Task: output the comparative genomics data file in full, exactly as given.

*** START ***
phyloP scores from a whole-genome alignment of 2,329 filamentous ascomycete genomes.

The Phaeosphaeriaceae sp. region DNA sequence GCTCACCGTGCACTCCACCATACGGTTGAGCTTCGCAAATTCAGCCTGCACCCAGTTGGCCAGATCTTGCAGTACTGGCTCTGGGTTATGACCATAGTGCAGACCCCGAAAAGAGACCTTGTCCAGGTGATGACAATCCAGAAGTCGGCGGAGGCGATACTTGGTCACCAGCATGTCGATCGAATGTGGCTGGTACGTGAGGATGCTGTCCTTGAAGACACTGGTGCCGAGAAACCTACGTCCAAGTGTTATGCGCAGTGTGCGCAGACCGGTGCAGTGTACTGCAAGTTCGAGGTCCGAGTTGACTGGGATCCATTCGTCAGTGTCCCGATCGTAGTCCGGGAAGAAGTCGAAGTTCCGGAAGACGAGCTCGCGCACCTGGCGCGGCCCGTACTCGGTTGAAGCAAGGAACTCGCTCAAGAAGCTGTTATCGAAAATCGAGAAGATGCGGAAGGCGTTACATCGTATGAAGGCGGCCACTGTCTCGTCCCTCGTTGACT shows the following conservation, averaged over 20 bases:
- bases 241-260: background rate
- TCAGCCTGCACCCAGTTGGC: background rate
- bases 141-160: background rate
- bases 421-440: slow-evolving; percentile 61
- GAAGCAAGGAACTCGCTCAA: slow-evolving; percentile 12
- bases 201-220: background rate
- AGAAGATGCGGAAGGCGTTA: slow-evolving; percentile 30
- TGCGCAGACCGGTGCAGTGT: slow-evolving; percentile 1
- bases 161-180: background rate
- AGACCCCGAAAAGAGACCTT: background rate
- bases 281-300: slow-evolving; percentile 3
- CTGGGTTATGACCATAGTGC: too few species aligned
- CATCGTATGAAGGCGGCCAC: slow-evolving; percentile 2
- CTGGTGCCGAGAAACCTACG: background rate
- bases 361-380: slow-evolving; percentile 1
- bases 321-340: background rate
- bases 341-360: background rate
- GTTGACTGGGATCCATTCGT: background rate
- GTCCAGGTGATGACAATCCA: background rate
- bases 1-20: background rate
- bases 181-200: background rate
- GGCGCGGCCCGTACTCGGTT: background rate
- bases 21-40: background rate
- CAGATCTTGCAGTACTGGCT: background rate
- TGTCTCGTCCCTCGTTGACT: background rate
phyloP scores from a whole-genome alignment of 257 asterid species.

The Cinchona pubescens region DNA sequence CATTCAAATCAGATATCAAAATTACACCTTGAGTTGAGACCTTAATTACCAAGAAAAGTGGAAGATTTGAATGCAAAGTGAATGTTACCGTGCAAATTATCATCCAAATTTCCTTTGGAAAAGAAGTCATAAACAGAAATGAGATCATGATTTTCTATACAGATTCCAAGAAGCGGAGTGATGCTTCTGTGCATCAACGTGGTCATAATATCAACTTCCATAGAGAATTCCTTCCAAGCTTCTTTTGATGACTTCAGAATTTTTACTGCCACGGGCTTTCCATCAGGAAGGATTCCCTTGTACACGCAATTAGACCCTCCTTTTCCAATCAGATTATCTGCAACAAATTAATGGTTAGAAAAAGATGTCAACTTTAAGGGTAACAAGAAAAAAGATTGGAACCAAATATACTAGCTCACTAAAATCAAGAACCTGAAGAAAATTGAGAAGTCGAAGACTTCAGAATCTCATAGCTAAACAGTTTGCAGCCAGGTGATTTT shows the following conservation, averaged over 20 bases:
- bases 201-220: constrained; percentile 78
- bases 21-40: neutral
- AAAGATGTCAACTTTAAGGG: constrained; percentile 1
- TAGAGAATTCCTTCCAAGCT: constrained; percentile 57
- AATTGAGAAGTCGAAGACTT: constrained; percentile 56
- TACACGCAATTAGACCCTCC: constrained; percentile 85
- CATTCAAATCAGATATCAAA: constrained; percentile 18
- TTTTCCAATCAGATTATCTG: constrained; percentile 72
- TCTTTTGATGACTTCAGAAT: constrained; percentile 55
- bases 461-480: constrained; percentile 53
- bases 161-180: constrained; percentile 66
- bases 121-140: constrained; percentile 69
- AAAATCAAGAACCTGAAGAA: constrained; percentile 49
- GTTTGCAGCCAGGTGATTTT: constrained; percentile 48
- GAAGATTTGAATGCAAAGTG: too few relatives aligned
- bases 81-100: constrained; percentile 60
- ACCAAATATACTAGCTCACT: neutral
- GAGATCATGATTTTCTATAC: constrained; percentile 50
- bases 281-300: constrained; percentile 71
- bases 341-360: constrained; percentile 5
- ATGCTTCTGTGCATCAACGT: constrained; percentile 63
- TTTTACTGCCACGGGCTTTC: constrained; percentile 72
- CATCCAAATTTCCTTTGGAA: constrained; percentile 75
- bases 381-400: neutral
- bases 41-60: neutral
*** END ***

phyloP scores from a whole-genome alignment of 2,329 filamentous ascomycete genomes.

The Phaeosphaeriaceae sp. region DNA sequence GCTCACCGTGCACTCCACCATACGGTTGAGCTTCGCAAATTCAGCCTGCACCCAGTTGGCCAGATCTTGCAGTACTGGCTCTGGGTTATGACCATAGTGCAGACCCCGAAAAGAGACCTTGTCCAGGTGATGACAATCCAGAAGTCGGCGGAGGCGATACTTGGTCACCAGCATGTCGATCGAATGTGGCTGGTACGTGAGGATGCTGTCCTTGAAGACACTGGTGCCGAGAAACCTACGTCCAAGTGTTATGCGCAGTGTGCGCAGACCGGTGCAGTGTACTGCAAGTTCGAGGTCCGAGTTGACTGGGATCCATTCGTCAGTGTCCCGATCGTAGTCCGGGAAGAAGTCGAAGTTCCGGAAGACGAGCTCGCGCACCTGGCGCGGCCCGTACTCGGTTGAAGCAAGGAACTCGCTCAAGAAGCTGTTATCGAAAATCGAGAAGATGCGGAAGGCGTTACATCGTATGAAGGCGGCCACTGTCTCGTCCCTCGTTGACT shows the following conservation, averaged over 20 bases:
- bases 241-260: background rate
- TCAGCCTGCACCCAGTTGGC: background rate
- bases 141-160: background rate
- bases 421-440: slow-evolving; percentile 61
- GAAGCAAGGAACTCGCTCAA: slow-evolving; percentile 12
- bases 201-220: background rate
- AGAAGATGCGGAAGGCGTTA: slow-evolving; percentile 30
- TGCGCAGACCGGTGCAGTGT: slow-evolving; percentile 1
- bases 161-180: background rate
- AGACCCCGAAAAGAGACCTT: background rate
- bases 281-300: slow-evolving; percentile 3
- CTGGGTTATGACCATAGTGC: too few species aligned
- CATCGTATGAAGGCGGCCAC: slow-evolving; percentile 2
- CTGGTGCCGAGAAACCTACG: background rate
- bases 361-380: slow-evolving; percentile 1
- bases 321-340: background rate
- bases 341-360: background rate
- GTTGACTGGGATCCATTCGT: background rate
- GTCCAGGTGATGACAATCCA: background rate
- bases 1-20: background rate
- bases 181-200: background rate
- GGCGCGGCCCGTACTCGGTT: background rate
- bases 21-40: background rate
- CAGATCTTGCAGTACTGGCT: background rate
- TGTCTCGTCCCTCGTTGACT: background rate
phyloP scores from a whole-genome alignment of 257 asterid species.

The Cinchona pubescens region DNA sequence CATTCAAATCAGATATCAAAATTACACCTTGAGTTGAGACCTTAATTACCAAGAAAAGTGGAAGATTTGAATGCAAAGTGAATGTTACCGTGCAAATTATCATCCAAATTTCCTTTGGAAAAGAAGTCATAAACAGAAATGAGATCATGATTTTCTATACAGATTCCAAGAAGCGGAGTGATGCTTCTGTGCATCAACGTGGTCATAATATCAACTTCCATAGAGAATTCCTTCCAAGCTTCTTTTGATGACTTCAGAATTTTTACTGCCACGGGCTTTCCATCAGGAAGGATTCCCTTGTACACGCAATTAGACCCTCCTTTTCCAATCAGATTATCTGCAACAAATTAATGGTTAGAAAAAGATGTCAACTTTAAGGGTAACAAGAAAAAAGATTGGAACCAAATATACTAGCTCACTAAAATCAAGAACCTGAAGAAAATTGAGAAGTCGAAGACTTCAGAATCTCATAGCTAAACAGTTTGCAGCCAGGTGATTTT shows the following conservation, averaged over 20 bases:
- bases 201-220: constrained; percentile 78
- bases 21-40: neutral
- AAAGATGTCAACTTTAAGGG: constrained; percentile 1
- TAGAGAATTCCTTCCAAGCT: constrained; percentile 57
- AATTGAGAAGTCGAAGACTT: constrained; percentile 56
- TACACGCAATTAGACCCTCC: constrained; percentile 85
- CATTCAAATCAGATATCAAA: constrained; percentile 18
- TTTTCCAATCAGATTATCTG: constrained; percentile 72
- TCTTTTGATGACTTCAGAAT: constrained; percentile 55
- bases 461-480: constrained; percentile 53
- bases 161-180: constrained; percentile 66
- bases 121-140: constrained; percentile 69
- AAAATCAAGAACCTGAAGAA: constrained; percentile 49
- GTTTGCAGCCAGGTGATTTT: constrained; percentile 48
- GAAGATTTGAATGCAAAGTG: too few relatives aligned
- bases 81-100: constrained; percentile 60
- ACCAAATATACTAGCTCACT: neutral
- GAGATCATGATTTTCTATAC: constrained; percentile 50
- bases 281-300: constrained; percentile 71
- bases 341-360: constrained; percentile 5
- ATGCTTCTGTGCATCAACGT: constrained; percentile 63
- TTTTACTGCCACGGGCTTTC: constrained; percentile 72
- CATCCAAATTTCCTTTGGAA: constrained; percentile 75
- bases 381-400: neutral
- bases 41-60: neutral